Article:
At this time, there are only a few patients who have been studied with these approaches. One interesting observation is that while there can be a worrisome CD4 count drop after the first interruption, they are not seeing CD4 drops on subsequent interruptions. In almost all patients, treatment is effective when restarted, getting the viral load back down to <50. During the interruption, it is observed that at least some patients will have an augmentation of HIV-specific CD8 cells. Thus, after the rebound and restart on antivirals, there may be a lingering immune response after antivirals are started that may help delay the rebound on subsequent cycles. Will this permanently reestablish a new set point? Dr. Fauci does not anticipate that enough patients will establish a robust enough CD8 response to permanently control HIV without medications. However, during a short time off, these cells might slow the rebound of HIV, which would allow periods of time off of medication with less of a rebound of HIV when off those medications. Ultimately, even if we do not alter the set point, the periods of time off of medication might also allow recovery from toxicity, with minimal impact on the CD4 count from whatever rebound may occur. As if there is a drop in the CD4 count, these cells appear to come back once antivirals are restarted.
While exciting, there are a few extremely important cautions here. First, we must have data on the likelihood of resistance with this approach. If interruptions are done when the viral load is <50, there should be little risk of resistance when HIV does grow back. However, there is some concern, particularly when using drugs that stay in the body for several days, which is more a worry for the non-nucleosides and perhaps the dual protease inhibitor strategies now in common use. Thus, this approach must only be done in patients whose virus is not currently growing, as interruptions from therapy in patients with detectable viral growth increases the risk of creating drug-resistant HIV and threatening the response to medications once they are restarted. Second, we need information on how often the CD4 counts drop during treatment interruptions, and how reversible this drop is. Third, we know nothing about which interruption schedule will help to reverse drug toxicity while maintaining the benefits. Finally, it is noted that these approaches accept defeat in the battle to ultimately eradicate HIV from the body. These issues will be the focus of studies over the next years to better clarify how this approach might be successful in the long-term use of antivirals.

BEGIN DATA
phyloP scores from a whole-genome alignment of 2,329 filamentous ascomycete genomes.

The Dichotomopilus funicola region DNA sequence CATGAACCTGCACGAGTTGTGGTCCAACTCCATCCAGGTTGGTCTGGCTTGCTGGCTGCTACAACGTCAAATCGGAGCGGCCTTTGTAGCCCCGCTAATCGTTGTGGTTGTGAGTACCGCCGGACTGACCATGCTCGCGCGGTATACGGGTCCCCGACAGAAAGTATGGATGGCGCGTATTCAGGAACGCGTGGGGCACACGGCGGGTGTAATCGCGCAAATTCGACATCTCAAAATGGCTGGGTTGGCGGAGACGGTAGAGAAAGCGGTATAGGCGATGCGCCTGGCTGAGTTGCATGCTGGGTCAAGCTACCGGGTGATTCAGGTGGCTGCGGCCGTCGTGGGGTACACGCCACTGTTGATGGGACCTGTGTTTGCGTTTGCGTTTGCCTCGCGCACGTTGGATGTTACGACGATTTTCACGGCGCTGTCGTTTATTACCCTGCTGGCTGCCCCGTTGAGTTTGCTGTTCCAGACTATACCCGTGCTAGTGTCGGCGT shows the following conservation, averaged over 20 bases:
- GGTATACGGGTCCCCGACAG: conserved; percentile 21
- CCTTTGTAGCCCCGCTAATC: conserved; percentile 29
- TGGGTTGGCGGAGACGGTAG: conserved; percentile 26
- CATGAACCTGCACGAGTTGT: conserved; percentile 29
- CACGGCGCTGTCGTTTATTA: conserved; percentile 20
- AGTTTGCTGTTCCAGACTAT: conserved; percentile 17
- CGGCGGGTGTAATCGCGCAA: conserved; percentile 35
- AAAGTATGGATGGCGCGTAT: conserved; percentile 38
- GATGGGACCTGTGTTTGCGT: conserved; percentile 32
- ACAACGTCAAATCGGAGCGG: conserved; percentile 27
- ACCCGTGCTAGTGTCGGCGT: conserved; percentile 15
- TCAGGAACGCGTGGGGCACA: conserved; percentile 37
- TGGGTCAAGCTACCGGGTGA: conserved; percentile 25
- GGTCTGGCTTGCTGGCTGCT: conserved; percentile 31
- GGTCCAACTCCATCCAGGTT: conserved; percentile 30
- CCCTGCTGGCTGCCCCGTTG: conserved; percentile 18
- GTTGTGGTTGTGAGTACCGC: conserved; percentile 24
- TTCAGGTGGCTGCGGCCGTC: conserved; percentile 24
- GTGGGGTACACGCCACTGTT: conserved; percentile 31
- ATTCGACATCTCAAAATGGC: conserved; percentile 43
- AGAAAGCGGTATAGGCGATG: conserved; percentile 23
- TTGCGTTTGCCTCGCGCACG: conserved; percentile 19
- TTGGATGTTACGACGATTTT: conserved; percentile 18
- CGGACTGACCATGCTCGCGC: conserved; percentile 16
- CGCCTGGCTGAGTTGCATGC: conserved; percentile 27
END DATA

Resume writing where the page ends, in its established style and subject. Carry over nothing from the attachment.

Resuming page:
Concerning the question of when to start antivirals, Schecter noted that recent data suggest that the criteria to start antivirals might safely be lower than it has been in the U.S., as one way to minimize the toxicities which may occur in long term use. This is based on information from Dr. Montaner in Canada, who has studied the efficacy of treatment in his patient population in terms of survival. Survival overall was similar when antivirals were initiated in those treated with a CD4 over 200, and no additional benefit could be seen in those who started with a CD4 over 350. However, it must be noted that these data are only studying a few years of observations, and it still may be that there is some advantage to starting treatment at higher CD4 counts that has not yet been demonstrated. Is there any reason to start based on viral load itself, or is this just an indicator of how often to check the CD4 count? This interesting question will be the source of debate for some time to come.
As to the question of what medication to start on, results appear to be similar overall, regardless of the regimen used, particularly with regard to the CD4 response to treatment. However, one study suggests that the pill burden was one key to the success of the regimen, regardless of the class of drugs used. Simplifying regimens has been the focus of drug development for the past few years, including development of treatment options with antiviral combination tablets (e.g., Combivir which is both AZT and 3TC in one tablet, and Trizivir which is AZT, 3TC, and abacavir in one tablet). In addition, there is an increased number of once-daily medication options, including efavirenz (Sustiva) and ddI (Videx).